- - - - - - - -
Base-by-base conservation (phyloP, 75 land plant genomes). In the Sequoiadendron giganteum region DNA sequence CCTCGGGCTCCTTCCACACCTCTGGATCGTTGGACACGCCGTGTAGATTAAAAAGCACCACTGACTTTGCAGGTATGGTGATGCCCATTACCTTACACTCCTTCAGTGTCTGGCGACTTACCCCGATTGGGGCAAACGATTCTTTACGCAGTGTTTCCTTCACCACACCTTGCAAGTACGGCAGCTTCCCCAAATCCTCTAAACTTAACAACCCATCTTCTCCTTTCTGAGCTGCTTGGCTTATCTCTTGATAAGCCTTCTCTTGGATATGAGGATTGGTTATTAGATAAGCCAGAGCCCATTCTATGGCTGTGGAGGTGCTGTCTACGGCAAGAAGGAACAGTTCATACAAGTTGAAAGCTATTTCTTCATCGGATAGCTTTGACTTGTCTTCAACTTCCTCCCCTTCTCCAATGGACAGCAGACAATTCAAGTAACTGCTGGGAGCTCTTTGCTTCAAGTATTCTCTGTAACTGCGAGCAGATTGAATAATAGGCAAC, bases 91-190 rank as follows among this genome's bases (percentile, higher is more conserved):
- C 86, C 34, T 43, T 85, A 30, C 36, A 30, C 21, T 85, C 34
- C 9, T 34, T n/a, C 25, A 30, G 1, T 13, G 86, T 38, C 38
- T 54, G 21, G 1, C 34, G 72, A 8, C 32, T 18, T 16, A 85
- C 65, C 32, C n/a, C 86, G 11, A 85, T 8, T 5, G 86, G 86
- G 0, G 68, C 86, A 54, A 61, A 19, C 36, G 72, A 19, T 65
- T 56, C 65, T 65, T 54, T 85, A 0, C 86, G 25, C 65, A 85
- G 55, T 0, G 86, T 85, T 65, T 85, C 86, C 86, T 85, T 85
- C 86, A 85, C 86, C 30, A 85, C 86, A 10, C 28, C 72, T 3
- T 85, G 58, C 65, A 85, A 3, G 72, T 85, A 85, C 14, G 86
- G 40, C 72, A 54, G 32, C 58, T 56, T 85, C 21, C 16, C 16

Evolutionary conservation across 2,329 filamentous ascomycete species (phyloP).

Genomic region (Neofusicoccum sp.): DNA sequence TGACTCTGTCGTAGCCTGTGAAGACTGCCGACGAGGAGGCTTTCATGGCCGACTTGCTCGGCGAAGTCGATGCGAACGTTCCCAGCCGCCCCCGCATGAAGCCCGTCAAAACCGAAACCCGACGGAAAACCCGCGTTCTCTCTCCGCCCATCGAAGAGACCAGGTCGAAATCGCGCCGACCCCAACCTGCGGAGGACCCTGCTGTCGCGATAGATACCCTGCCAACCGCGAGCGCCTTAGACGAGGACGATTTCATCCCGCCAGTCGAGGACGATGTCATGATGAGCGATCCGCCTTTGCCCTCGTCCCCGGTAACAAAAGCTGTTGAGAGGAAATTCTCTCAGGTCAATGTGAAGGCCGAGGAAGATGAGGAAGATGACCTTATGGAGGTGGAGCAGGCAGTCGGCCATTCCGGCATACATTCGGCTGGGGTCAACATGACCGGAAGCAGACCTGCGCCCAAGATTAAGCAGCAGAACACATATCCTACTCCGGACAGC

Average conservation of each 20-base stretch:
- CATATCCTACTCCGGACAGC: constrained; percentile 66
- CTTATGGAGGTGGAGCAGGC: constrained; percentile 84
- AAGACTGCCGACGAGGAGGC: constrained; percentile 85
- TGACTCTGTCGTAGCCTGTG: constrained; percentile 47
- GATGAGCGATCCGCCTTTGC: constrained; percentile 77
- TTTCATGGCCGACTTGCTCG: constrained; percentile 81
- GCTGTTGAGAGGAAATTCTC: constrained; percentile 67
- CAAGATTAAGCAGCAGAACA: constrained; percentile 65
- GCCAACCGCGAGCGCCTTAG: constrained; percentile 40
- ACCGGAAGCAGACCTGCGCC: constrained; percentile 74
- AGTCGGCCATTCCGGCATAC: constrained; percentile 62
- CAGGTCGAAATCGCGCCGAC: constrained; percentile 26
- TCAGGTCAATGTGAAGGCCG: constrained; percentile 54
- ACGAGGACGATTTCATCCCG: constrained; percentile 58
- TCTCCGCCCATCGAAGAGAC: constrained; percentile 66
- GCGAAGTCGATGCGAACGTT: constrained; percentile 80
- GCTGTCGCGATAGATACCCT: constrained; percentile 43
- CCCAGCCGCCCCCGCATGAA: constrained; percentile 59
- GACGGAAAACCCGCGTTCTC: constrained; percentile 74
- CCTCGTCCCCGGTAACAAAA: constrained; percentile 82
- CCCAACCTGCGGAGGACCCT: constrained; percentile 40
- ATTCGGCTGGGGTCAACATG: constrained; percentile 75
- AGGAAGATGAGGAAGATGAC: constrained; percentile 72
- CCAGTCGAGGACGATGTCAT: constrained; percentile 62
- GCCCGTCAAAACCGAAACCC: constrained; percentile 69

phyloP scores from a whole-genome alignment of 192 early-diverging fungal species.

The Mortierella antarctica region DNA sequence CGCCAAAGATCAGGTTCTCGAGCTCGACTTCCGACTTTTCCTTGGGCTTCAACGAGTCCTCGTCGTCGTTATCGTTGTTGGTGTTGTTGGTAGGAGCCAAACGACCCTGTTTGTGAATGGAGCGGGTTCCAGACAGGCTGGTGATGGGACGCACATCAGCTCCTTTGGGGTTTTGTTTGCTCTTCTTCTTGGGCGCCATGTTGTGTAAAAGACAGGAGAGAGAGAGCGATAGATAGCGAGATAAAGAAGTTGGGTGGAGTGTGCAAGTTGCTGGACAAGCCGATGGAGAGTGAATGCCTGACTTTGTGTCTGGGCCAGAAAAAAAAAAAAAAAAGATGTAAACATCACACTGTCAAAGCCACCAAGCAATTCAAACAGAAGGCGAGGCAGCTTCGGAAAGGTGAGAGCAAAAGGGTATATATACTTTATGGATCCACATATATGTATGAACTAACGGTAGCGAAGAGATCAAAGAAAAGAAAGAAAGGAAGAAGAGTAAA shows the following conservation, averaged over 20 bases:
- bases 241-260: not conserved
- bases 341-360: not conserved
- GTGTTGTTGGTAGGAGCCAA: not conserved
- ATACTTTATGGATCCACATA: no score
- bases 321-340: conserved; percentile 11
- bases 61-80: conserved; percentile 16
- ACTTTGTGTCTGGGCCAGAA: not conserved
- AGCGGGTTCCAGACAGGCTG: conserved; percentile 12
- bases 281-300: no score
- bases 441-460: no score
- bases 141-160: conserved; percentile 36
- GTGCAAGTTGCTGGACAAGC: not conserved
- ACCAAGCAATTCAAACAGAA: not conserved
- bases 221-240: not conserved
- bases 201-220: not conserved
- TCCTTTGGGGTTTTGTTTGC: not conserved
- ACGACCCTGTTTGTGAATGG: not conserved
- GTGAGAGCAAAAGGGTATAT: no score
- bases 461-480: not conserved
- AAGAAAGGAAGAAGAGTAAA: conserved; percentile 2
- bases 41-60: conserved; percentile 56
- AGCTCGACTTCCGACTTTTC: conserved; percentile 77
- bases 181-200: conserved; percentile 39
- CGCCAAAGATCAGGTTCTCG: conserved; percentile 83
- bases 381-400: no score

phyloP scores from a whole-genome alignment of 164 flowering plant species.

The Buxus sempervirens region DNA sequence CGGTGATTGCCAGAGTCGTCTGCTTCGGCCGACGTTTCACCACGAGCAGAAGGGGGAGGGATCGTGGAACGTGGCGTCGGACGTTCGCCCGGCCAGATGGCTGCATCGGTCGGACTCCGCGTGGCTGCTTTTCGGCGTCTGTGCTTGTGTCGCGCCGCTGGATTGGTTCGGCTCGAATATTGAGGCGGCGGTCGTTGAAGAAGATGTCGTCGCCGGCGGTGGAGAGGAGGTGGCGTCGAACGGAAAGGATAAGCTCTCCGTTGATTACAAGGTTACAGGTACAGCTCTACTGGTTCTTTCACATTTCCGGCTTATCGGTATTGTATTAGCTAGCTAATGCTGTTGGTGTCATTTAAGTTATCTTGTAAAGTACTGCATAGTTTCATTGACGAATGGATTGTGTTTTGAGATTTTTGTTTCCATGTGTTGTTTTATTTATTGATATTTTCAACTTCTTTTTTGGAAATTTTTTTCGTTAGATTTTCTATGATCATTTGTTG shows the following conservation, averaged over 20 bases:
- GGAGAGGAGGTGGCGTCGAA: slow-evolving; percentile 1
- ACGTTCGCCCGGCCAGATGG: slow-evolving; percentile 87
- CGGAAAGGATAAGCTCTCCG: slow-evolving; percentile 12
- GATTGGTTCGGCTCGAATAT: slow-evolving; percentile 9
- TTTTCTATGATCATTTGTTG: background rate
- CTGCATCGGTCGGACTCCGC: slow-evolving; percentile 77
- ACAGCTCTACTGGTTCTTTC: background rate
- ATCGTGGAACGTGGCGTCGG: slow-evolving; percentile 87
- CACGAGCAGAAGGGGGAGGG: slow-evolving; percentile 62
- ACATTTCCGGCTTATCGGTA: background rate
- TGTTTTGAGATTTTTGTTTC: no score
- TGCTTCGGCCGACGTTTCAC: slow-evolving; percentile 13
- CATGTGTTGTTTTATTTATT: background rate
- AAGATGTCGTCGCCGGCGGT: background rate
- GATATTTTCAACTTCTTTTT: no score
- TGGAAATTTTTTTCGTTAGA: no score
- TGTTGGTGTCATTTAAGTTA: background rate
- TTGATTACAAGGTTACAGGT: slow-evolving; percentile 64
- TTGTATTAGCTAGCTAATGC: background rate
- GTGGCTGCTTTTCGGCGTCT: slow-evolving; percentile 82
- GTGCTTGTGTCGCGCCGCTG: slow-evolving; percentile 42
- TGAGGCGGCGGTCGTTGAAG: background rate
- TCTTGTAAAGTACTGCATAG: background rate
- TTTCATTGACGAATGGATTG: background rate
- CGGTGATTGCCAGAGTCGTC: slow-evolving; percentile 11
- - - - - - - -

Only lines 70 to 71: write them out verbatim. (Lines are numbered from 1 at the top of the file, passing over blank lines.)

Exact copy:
- ACGTTCGCCCGGCCAGATGG: slow-evolving; percentile 87
- CGGAAAGGATAAGCTCTCCG: slow-evolving; percentile 12